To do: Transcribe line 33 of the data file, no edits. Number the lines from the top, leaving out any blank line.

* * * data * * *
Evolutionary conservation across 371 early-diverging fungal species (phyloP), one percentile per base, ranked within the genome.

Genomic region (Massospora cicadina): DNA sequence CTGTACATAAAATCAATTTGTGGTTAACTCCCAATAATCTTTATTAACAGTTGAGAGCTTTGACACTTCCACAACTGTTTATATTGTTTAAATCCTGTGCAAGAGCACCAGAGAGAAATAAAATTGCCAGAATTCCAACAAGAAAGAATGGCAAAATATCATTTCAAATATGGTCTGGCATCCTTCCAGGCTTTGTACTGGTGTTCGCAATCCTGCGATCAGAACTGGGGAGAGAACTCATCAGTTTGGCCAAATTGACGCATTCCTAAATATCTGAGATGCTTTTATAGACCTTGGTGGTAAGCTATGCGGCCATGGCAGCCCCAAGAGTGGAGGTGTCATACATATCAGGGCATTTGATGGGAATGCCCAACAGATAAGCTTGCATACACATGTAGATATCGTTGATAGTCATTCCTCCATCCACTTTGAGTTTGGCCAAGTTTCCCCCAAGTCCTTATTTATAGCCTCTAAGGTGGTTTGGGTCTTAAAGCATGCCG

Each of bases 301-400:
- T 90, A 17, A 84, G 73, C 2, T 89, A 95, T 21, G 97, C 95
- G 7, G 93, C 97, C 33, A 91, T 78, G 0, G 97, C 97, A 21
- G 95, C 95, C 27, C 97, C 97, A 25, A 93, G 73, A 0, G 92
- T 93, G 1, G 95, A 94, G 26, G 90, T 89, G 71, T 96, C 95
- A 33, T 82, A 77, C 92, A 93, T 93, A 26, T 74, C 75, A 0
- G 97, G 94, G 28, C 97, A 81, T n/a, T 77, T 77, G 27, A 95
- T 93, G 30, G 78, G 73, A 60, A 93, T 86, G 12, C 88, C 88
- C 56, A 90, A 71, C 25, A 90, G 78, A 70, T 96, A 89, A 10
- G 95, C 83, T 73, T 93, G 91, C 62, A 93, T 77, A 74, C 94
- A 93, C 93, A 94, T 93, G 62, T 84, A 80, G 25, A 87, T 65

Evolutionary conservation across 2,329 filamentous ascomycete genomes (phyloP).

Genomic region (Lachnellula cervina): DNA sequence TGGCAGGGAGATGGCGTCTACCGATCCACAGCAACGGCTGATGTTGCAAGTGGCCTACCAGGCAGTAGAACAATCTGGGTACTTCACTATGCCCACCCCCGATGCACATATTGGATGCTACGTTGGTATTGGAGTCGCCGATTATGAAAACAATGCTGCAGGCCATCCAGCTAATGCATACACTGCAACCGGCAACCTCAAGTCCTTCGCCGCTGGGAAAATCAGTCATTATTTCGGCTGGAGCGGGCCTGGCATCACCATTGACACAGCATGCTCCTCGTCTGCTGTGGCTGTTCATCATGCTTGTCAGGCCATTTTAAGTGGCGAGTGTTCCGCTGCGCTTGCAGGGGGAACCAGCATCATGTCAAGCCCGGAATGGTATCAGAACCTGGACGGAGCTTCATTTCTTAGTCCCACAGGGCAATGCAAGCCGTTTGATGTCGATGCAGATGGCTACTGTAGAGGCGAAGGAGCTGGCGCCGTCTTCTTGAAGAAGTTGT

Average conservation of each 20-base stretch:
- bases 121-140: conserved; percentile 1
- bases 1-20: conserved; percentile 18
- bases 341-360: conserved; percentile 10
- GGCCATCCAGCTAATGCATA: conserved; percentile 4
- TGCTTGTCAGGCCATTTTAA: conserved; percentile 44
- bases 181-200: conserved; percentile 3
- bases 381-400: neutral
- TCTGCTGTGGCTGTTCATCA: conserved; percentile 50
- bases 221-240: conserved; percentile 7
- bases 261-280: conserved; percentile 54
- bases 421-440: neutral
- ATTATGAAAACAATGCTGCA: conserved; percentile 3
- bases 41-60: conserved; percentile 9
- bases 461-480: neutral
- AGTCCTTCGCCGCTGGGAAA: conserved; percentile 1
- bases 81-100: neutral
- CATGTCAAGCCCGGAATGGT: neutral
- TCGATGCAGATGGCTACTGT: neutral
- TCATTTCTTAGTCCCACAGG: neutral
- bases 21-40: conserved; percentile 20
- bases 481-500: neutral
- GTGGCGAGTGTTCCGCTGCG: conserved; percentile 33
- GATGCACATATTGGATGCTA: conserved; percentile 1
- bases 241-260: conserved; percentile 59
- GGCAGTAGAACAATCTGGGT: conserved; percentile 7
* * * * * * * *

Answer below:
- CATGTCAAGCCCGGAATGGT: neutral